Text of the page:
I had pericarditis in my early 20's - twice within a 6-month span. Some people do experience complications (restrictive(?) pericarditis), but I understand this is pretty unusual. There is also a tendency for it to reoccur months (or even a year) after it was initially treated - could this be what you are experiencing?
About 15 years ago, I was told that the sack around my heart was thickened and that I had had pericarditis at some point in my life. I believe it most likely occured when I was 12 years old following a severe respiratory infection. My first symptom was that it hurt to breathe in deeply. My heart would race just going up a flight of stairs and I would get out of breath easily. I would have skipped beats as well - something I had never experienced before. Whatever it was, it approx a year before I was completely okay. That was back in 1964. The doctor did not know what was going on and ended up thinking it was most likely anxiety on my part.
Then 15 years ago I was told I had had pericarditis and that the sack around my heart was thickened. When I looked it up - everything fit the difficuties I had that year as a child.
I'm asking about it because in a couple of weeks the doctor is going to be looking at my heart to see if indeed the sack is thickened. He thinks there is a small possibility that my heart could be a little restricted in its capacity to relax and fill.
If it is true, it would explain several minor but annoying symptoms.
Of course it could be that he will find nothing and that everything is normal. I guess I will find out soon.
[This message has been edited by rainonwindow (edited 10-27-2003).]
Hi again rainonwindow:
I was fortunate my pericarditis was treated quickly, as I've experienced no complications over the years. From what I remember reading about restrictive pericarditis, the treatment is to remove the sections that are thickened and/or are interfering with the actions of the heart. May I ask how they determined your pericardium was thickened? Echo?
Pain often has no memory, but I recall the first episode very clearly. It was an intense, radiating pain throughout my left, upper chest area. I could not take in a normal breath without excrutiating pain. Although I was only 21 at the time, I was convinced I was having a heart attack. Off to the MIR (I was in the military at the time), where an EKG was performed. I was told it was pericarditis, prescibed what I believe were antibiotics, and returned to my unit. Several months later, the same thing - only this time I didn't bother going to the MIR. I found that if I ignored the pain and simply took a huge, quick intake of air, the pressure or whatever it was disappeared and I was fine.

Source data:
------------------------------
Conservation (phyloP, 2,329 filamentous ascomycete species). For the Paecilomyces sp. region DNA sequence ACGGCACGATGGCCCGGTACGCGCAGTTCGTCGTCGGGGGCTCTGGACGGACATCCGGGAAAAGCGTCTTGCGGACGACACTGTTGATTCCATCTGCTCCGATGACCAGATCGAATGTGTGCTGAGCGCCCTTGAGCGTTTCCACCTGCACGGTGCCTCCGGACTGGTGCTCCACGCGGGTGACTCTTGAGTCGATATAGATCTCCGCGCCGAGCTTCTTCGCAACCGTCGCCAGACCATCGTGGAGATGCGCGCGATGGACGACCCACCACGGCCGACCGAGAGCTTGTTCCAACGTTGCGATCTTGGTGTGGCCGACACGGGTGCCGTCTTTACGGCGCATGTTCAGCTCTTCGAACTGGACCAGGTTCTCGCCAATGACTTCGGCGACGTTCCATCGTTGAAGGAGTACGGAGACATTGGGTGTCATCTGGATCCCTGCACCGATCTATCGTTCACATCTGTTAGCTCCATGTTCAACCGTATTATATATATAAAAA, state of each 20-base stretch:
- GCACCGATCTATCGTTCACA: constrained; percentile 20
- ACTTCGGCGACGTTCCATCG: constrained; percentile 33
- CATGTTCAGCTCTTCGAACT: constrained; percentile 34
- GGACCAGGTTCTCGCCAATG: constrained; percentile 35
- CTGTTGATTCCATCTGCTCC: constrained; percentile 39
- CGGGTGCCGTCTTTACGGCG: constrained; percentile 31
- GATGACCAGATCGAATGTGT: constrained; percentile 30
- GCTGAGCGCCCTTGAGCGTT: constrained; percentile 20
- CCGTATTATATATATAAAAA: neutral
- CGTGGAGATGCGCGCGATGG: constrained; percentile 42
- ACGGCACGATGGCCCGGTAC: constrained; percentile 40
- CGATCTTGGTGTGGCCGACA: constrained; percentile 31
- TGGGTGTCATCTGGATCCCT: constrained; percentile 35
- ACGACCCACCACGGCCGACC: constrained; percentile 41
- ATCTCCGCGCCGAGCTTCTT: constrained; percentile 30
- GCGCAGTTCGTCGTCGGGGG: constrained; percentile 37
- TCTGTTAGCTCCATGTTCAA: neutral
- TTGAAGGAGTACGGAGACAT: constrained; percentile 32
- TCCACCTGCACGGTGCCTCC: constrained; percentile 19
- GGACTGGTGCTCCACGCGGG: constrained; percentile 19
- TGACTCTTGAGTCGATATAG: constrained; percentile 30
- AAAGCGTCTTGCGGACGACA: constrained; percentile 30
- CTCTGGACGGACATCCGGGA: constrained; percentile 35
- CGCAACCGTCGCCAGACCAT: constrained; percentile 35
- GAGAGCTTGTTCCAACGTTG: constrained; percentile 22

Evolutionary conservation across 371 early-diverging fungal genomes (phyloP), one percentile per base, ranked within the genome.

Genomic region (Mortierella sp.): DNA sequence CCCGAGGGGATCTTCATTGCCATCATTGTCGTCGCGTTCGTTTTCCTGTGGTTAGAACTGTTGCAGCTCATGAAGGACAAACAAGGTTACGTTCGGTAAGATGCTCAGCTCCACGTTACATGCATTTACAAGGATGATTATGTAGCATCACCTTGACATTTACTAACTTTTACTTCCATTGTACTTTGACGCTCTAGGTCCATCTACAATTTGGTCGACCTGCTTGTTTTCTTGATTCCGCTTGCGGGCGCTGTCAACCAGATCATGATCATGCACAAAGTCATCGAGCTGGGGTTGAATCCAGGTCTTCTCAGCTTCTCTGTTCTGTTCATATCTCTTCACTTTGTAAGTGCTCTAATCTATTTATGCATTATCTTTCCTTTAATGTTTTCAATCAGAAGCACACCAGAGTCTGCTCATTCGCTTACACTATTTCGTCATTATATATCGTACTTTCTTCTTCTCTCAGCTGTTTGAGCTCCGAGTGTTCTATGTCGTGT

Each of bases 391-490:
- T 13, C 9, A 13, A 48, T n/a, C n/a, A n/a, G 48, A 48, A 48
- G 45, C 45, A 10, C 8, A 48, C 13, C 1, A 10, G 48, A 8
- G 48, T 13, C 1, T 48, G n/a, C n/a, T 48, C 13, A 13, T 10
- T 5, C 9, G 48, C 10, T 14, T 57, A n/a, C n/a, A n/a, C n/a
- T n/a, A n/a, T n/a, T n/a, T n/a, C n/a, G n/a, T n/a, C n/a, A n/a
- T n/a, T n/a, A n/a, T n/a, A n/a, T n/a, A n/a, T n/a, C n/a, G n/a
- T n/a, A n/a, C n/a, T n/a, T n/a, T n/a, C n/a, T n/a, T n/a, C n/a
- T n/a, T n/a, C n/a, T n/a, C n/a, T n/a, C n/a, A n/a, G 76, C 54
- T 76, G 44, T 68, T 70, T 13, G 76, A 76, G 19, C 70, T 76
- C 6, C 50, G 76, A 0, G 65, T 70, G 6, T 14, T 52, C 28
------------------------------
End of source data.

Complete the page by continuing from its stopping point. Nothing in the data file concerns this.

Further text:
Does this sound like what you experienced?
Yes, my first symptom was sharp pain on inspiration. Your pain symptoms though sound like they were possibly more severe than what I experienced. Did you ever experience shortness of breath or your heart racing with mild exertion?
You mentioned that you were given medications and sent back to your unit - does that mean that you were expected to go about your normal routine? I have a hard time imagining that a doctor would want you to do that. Perhaps I am misunderstanding what you said.
Did the diagnosis scare you? It would have given me the creeps.
[This message has been edited by rainonwindow (edited 10-31-2003).]
Sorry I haven't responded sooner - haven't had a chance to visit the site lately. In answer to your first question, yes - it was difficult to breathe (because of pain) but I didn't have shortness of breath, per se. The doctor I saw returned me to my unit with a "reduced workload" script. Basically, I was required to take it easy for about a week (no PT but otherwise normal activity). He was so nonchalant about the entire episode that I was led to believe it was nothing to be concerned about. My present doctor wasn't all that concerned that I ever had pericarditis, she just noted it in my history. This, presumably because I didn't have the complications you're experiencing. I realize now I pretty lucky.
Thank you for your reply. I appreciate that you have shared your experience with me. I have never met anybody else who had been told by a doctor that they had this. It's just not something I hear about. I also have told doctors over the years about the pericarditis. They never seemed concerned either. And now suddenly I am having a stress echo to see if the sack is thickened ( like I was told) and if that thickening is impairing my hearts ability to fill. It was just a suprise to me. It is entirely possible that everything will be okay. I will be having the stress echo on the 18th - will find out soon after that I guess.
Last edited by rainonwindow; 11-05-2003 at 10:07 PM.